Another example of lock-in versus loyalty is if a service does not offer a way to connect profiles to the wider engagement a user has elsewhere. One simple way to do this is to offer the user a chance to link to their other engagements, through a simple URL or even more fully through importing personal RSS; or, further, the previous example of being able to remix engagement across tools and to not lock information in, forcing users to treat a tool as their primary aggregation point, as opposed to choosing to do so.

Real not Realistic

Engaging in the social network online requires re-humanizing between people. This means that, eventually, attempts to develop corporate channels online in social media will fail if they appear faceless, if they fail the “Turing Test”. So, it’s best to be real; a real person with a real personality.

Unlike previous generations like Usenet and e-mail, current social media, like Twitter, is pretty spam-free, but already people and companies are testing the water, trying to figure out how to utilize social technology to deliver their messages. Example of this testing include recent bout of Twitter follow-fests by Boing Boing, Uncrate, and a recent, seemingly successful, campaign by MacHeist to get people to advertize on MacHeist’s behalf to their own contacts. However, each of these has a personality to it, which appears to be human engagement, not merely a one way broadcast of commercial speech which is assumed to be heard. This re-humanizes these more formal connections, bringing them to a flat level of hierarchy.

Service not Slavery

Recent dust-ups online over the difference between a sense of belonging and the sense of being owned include the Facebook terms of use fiasco. That is only the most recent of many recent and historic occurrences like it.

In the previously mentioned example of Twitter follow-fests, notably, all of these involved exchanges of some kind, which is appreciably different than, say, an ad in the paper or a logo on a shopping bag; they are offering clear and immediate reciprocity to people for space in their communication web.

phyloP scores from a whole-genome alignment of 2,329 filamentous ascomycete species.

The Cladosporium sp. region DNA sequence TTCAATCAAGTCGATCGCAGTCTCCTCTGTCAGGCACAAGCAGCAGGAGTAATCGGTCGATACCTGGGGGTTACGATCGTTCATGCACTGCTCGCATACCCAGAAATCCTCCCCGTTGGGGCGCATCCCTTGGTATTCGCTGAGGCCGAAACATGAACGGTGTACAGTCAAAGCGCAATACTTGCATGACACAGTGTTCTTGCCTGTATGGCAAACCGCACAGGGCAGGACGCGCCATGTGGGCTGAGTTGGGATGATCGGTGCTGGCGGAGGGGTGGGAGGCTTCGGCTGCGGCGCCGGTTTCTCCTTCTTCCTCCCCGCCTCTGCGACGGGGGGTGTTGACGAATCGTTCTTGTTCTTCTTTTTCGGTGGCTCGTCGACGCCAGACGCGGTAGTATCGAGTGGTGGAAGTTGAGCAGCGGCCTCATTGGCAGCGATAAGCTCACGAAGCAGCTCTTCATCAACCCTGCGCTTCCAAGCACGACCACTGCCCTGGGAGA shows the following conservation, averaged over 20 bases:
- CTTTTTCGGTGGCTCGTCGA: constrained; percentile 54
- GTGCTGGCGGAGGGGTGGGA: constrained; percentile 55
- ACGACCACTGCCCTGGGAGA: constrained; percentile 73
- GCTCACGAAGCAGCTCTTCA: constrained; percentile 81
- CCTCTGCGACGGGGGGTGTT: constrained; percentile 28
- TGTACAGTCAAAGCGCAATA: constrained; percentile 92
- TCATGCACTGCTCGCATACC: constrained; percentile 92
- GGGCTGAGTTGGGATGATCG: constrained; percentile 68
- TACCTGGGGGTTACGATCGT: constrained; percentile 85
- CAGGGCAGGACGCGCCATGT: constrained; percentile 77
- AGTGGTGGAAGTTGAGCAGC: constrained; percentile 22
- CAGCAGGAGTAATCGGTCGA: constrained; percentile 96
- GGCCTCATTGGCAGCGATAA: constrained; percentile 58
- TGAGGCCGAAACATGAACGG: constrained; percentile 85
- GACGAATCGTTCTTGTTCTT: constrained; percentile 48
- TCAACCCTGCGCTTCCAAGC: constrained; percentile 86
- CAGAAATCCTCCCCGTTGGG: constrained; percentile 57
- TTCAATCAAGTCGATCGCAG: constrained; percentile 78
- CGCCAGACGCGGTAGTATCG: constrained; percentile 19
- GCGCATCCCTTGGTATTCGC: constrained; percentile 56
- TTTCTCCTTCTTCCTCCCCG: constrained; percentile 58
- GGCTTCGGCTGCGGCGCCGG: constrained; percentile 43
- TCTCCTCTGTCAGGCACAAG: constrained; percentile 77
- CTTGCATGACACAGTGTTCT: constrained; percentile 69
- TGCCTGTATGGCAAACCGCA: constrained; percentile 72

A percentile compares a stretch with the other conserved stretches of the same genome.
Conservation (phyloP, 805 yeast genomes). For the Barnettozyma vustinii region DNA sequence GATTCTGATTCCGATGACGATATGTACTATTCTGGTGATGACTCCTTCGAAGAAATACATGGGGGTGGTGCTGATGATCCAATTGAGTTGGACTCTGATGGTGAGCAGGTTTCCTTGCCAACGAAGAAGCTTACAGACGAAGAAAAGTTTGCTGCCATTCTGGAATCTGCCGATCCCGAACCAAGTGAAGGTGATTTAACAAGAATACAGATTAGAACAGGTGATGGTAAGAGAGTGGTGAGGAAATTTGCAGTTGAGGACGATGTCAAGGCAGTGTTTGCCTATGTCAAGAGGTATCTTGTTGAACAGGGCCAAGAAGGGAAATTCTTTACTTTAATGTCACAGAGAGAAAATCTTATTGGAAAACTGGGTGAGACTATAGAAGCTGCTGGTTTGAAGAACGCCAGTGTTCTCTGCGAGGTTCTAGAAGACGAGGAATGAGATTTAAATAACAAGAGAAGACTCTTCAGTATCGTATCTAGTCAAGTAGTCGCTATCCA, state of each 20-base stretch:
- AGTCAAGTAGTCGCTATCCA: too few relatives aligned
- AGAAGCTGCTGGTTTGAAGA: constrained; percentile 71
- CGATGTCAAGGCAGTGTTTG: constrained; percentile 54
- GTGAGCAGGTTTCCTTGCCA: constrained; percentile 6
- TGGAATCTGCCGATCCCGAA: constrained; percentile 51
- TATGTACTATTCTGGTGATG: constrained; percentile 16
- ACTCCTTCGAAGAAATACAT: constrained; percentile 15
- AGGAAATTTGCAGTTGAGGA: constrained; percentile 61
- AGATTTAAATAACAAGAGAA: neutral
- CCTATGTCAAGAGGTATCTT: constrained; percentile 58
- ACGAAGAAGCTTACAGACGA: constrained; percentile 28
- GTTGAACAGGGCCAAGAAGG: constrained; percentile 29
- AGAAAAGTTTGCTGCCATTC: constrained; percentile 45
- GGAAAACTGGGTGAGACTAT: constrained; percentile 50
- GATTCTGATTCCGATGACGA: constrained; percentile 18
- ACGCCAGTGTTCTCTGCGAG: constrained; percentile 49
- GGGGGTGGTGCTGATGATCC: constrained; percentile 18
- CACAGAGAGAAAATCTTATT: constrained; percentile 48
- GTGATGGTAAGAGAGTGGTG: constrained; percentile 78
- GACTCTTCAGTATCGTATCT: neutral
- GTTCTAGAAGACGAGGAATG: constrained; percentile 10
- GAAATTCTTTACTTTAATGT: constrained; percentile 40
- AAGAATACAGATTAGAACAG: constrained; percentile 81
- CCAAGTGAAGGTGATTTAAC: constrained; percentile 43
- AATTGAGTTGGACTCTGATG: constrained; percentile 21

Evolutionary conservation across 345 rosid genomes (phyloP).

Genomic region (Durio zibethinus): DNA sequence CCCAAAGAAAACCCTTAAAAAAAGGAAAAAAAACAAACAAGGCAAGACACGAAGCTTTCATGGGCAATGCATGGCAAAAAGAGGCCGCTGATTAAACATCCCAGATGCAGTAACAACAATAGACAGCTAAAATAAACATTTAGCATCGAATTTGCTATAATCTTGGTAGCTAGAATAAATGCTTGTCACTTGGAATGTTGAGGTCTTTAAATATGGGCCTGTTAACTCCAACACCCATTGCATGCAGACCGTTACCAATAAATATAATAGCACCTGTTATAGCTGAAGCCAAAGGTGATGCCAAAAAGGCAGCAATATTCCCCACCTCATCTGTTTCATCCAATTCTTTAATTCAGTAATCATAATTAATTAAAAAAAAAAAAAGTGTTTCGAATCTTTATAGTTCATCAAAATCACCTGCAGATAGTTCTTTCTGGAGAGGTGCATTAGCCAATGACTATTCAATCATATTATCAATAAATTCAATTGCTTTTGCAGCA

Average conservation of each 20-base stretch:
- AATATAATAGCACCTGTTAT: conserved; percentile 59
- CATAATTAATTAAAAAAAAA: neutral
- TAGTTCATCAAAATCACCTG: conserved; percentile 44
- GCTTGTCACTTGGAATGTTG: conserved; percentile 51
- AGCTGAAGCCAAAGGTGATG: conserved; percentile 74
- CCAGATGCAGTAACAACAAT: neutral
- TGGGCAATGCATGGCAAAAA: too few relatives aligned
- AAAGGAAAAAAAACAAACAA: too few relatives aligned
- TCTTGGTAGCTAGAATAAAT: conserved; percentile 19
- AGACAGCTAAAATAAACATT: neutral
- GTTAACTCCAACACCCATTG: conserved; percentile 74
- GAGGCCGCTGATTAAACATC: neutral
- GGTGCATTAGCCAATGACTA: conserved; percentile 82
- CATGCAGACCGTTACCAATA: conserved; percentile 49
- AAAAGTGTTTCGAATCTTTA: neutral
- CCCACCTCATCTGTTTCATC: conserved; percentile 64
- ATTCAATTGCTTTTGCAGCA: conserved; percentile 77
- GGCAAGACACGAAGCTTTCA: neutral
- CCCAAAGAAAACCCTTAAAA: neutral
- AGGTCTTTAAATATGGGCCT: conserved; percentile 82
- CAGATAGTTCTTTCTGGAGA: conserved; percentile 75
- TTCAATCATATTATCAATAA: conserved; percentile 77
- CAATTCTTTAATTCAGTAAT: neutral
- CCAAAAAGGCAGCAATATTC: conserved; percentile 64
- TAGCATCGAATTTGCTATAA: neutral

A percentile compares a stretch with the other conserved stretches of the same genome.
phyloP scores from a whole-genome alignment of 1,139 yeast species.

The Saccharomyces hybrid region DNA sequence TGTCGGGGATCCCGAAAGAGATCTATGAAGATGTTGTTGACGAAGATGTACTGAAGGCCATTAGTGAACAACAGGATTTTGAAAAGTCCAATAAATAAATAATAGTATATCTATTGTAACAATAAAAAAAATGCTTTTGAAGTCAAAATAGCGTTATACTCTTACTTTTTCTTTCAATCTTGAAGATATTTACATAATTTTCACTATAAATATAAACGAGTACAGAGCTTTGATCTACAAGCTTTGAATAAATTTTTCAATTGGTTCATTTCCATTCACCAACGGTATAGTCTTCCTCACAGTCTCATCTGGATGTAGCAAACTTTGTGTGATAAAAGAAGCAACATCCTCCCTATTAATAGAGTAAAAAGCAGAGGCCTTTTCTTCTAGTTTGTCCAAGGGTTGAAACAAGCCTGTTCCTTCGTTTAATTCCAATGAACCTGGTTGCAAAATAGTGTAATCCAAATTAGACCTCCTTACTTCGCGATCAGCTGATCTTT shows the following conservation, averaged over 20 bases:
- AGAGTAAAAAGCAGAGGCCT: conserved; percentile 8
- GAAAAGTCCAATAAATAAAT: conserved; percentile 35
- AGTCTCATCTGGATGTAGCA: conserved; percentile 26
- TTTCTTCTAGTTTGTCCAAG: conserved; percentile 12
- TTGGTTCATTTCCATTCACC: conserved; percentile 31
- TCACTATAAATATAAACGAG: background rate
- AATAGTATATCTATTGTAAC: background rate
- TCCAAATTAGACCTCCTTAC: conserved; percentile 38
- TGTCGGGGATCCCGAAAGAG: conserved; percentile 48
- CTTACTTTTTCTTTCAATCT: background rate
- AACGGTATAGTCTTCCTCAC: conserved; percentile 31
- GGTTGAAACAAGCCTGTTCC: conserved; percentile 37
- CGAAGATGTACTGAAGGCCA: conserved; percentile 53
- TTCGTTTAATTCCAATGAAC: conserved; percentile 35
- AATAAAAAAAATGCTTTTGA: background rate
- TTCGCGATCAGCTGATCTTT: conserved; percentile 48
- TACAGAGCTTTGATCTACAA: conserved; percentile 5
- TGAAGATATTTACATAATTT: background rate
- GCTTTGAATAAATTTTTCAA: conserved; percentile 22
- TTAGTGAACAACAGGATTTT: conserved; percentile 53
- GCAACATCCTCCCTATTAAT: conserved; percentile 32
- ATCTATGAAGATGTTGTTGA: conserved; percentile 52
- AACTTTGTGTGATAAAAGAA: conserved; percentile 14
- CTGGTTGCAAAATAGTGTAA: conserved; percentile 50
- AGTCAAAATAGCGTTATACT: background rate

Space for Graffiti

Social media can be highly determined, but seems to be best when it offers even the smallest bit of undetermined space in which users can create persistent graffiti. This may be simply a tiny bit of space for a user bio, or even a link to some other online space, such as a blog or website. Services that offer personalization help to create a sense of re-humanizing the technology.

Ability to Enclave

Those online places that people still long for, such as stubbornly still active BBS communities or fully lost places like INN or eWorld, even after they’ve been gone for years, are those spaces that appear to have developed real community and maybe even dialogue.

At some level this seems to be related to both the ability of the space to provide community and autonomy. For now lost place like eWorld, there’s a sense of a shared history and place that only a few still remember, making this a rare and heightened experience. In the case of still stubbornly tenacious BBS communities, such as the still active Citadel-based Slumberland, now online and available via telnet but still very much Internet-dog-years old-school BBS technology, there’s a sense of exclusivity through survival as well as the sense of shared history and place available to only a few.

There’s the famous Yogi Berra saying, “Nobody goes there anymore, it’s too crowded.” And there’s got to be some sense that one can filter engagements, not just for sanity but also offering a balance between community and autonomy. There’s much to be said about being able to enclave; but, moreover, a sense of being able to be alone in a crowd, to carve out a third place.

In other words, social media needs to scaffold the clubhouse, a place in the ‘Verse, where people can both include and exclude. This allows people to construct their own vernacular path through the virtual environment, a desire line for optimal, personal information routing. This is the marginal space in which real people create what I’ve called ‘understandards’ alongside standards, are the structures, processes, and channels that are ‘understood’ by those in the system; and while these are often are kept proprietary, a form of the function I call ‘enclaving’ in information space, by those sequestering power, or as mechanisms of privilege, these structures, processes and channels can also be shared building community; as in Henry Louis Gates, Jr. saying, “Collecting data is only the first step toward wisdom, but sharing data is the first step toward community.”

Like the internet, information in a social network routes around damage; it finds increasingly optimal ways, desire lines, for the horizonal relationship. it’s technology that re-humanizes. So, social media needs to enable this kind of vernacular pathing in information space, or it becomes simply a form of damage to be routed around.